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The Open University's Carbon Calculator

Updated Tuesday, 5 July 2022

Have a go at our carbon calculator test to check your consumption and how you might be able to reduce your carbon footprint.

What is it?

The Open University's Carbon Calculator was developed for the OU module Environment: journeys through a changing world and is designed to measure the personal consumption-based carbon footprint of a UK inhabitant (if you live outside the UK, see further resources). 

This calculator starts with all the greenhouse gases emitted in supplying what the UK consumes, including the emissions embedded in imports. It then divides this total by the UK population to give the average annual emissions per person. 

Video: Peter Harper on The OU's Carbon Calculator

PDF document Transcript 28.6 KB

How to use it

The calculator starts by assuming you are close to the UK average in all aspects of your carbon footprint. As you answer the calculator’s questions, it shows how your responses change your personal footprint from the average and when you have completed the questions gives your existing carbon footprint on the Summary screen.

You’ll find that some questions don’t exactly fit your personal situation and there are options that require estimates (or even ‘guestimates’). So, you’ll have to choose answers or values that fit your situation as closely as possible.

After you have calculated your existing carbon footprint, the Target screen allows you to set a Personal or Government reduction target.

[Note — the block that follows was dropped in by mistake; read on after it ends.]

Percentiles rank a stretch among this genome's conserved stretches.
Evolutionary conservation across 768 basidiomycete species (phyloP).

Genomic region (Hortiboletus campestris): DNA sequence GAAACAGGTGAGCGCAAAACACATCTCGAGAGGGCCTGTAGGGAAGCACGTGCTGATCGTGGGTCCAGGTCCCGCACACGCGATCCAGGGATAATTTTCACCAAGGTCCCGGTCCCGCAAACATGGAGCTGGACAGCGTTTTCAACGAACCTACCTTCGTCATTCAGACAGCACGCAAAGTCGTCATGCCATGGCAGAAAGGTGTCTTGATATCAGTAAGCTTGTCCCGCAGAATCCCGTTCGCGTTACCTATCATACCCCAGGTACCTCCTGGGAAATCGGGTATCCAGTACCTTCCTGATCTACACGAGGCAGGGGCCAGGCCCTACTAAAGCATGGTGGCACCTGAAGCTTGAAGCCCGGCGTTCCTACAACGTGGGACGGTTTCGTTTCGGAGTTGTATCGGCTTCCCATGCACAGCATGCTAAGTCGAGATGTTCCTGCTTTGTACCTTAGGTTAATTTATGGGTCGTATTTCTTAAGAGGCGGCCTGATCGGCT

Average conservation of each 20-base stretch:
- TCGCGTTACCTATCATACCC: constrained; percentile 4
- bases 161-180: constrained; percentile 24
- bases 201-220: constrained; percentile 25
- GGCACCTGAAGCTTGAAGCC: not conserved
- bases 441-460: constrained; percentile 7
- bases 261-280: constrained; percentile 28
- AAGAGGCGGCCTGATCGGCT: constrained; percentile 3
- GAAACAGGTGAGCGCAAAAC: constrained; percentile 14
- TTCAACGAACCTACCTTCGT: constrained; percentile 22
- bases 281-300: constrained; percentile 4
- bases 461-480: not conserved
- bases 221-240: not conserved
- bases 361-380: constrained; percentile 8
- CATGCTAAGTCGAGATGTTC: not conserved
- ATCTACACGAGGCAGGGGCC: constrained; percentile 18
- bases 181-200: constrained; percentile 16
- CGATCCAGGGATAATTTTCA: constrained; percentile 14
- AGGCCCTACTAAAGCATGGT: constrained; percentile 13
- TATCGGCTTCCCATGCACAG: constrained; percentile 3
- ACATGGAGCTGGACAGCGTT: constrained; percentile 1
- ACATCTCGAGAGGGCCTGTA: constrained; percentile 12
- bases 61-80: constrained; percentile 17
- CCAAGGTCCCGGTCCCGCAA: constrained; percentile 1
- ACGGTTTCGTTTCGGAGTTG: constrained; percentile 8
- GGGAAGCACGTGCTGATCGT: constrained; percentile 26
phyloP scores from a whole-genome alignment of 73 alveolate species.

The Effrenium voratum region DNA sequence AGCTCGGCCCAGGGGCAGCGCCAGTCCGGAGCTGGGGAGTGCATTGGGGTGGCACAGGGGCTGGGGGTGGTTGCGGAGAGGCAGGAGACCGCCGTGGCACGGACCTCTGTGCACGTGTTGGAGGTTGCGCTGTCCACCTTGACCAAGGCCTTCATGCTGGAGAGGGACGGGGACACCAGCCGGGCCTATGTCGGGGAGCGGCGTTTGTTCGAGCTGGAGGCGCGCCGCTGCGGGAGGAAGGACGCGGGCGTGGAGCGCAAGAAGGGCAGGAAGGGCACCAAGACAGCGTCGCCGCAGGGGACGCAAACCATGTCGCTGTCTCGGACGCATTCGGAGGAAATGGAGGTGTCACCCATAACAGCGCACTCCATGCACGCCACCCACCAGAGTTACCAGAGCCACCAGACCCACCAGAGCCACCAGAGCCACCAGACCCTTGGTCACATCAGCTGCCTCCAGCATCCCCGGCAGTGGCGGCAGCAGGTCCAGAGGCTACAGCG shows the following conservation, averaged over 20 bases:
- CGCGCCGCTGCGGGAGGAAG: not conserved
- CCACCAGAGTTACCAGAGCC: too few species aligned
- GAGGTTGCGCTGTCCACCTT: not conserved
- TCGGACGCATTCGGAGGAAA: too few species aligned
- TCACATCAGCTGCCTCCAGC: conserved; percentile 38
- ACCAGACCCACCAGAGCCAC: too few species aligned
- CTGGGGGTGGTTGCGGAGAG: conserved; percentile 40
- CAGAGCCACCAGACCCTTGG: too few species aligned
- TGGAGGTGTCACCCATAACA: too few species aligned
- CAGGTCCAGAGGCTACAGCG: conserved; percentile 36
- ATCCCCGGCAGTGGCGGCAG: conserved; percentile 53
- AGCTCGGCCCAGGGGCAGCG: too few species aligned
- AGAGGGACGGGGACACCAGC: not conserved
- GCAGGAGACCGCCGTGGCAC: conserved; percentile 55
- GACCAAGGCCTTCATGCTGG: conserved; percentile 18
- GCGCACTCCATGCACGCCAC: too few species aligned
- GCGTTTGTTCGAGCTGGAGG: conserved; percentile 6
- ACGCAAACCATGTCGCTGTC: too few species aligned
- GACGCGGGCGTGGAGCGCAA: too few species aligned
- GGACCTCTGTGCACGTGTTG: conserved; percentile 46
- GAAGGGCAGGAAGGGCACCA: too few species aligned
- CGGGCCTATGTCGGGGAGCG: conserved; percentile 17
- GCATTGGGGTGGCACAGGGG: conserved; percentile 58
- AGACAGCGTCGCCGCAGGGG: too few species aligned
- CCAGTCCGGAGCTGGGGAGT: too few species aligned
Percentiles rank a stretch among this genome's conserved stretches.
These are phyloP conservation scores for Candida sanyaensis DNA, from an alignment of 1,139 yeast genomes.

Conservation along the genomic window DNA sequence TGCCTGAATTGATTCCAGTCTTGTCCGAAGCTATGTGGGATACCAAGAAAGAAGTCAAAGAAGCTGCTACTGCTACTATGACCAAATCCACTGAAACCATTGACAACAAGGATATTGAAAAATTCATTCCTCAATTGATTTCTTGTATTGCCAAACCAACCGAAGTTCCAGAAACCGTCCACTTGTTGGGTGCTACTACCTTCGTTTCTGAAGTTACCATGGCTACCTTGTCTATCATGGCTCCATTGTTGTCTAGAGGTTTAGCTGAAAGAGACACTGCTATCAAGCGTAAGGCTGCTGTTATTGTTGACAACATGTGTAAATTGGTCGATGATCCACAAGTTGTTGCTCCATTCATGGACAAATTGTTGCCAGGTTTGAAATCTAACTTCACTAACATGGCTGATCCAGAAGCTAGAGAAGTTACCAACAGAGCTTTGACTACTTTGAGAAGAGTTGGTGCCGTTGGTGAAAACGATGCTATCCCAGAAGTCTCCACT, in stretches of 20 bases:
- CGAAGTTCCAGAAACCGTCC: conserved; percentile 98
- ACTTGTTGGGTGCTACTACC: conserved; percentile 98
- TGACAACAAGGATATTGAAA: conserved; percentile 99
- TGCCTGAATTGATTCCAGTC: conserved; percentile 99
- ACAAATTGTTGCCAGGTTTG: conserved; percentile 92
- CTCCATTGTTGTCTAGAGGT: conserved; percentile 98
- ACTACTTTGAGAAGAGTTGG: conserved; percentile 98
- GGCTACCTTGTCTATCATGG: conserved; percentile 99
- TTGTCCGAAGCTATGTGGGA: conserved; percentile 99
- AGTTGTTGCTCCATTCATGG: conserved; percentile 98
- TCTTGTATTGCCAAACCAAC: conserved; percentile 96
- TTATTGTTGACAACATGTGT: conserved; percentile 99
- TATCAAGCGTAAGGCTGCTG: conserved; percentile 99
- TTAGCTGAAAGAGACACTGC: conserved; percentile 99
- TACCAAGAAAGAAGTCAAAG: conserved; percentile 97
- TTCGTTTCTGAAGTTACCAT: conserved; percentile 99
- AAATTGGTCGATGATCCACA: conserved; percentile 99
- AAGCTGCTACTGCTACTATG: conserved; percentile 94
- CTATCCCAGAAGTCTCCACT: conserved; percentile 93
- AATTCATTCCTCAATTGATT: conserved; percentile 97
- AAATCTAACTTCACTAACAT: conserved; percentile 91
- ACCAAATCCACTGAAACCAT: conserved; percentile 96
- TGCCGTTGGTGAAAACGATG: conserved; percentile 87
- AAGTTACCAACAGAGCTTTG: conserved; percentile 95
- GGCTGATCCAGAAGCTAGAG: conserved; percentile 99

You can then change your answers to see how this affects your carbon footprint to identify how best to reduce it to try to reach the target (eg, by insulating your home, flying less, or changing your diet).

An optional Decarbonisation screen gives you the opportunity to reduce your footprint by paying carbon taxes and/or buying ‘voluntary carbon offsets’ to invest in emissions reduction projects in the UK or abroad.

Using the calculator should be self-explanatory. Most questions have an (i) symbol beside them with pop-up further information and guidance. However, some screens and questions may need further guidance or explanation (eg, how to save, open and delete calculator files). These are covered in the FAQs (link below).

What you can do with the information you gain from it

  • Obtain an estimate of your existing carbon footprint
  • See the effect of making changes to your home, travel, diet and consumption behaviour to reduce your existing carbon footprint
  • Check how your changes match a personal or government reduction target on the way to net zero
  • See what else you can do to decarbonise your footprint through taxation and/or carbon offsets

Launch The Open University's Carbon Calculator (opens in new tab / window)

Please note that for the calculator to work, all cookies need to be enabled on some browsers.

When this calculator was developed the average carbon footprint of a person living in the UK was calculated at 14.6 tonnes CO2e/year. Since then, emissions from the UK electricity system, some other sectors and embedded in imports have fallen as the UK and other countries attempt to move towards net zero. According to official statistics, by 2019 total UK consumption-based emissions were 774 million tonnes CO2e (Figure 1) meaning that the average carbon footprint was about 11.6 tonnes CO2e/person/year. By 2022 the average footprint is estimated to have fallen to about 11.3 tonnes CO2e/person/year.

A graph illustrating UK carbon emissionsFigure 1 Greenhouse gas emissions associated with UK consumption 1996 to 2019 (DEFRA, 2022)
However, carbon footprints differ significantly depending on their source. For example, for the 2020 UK Climate Change Assembly Mike Berners Lee, a leading footprint expert, calculated the UK average annual carbon footprint at 12.7 tonnes CO2e per person (Figure 2), just before the COVID-19 lockdowns during which emissions fell significantly before gradually rising again.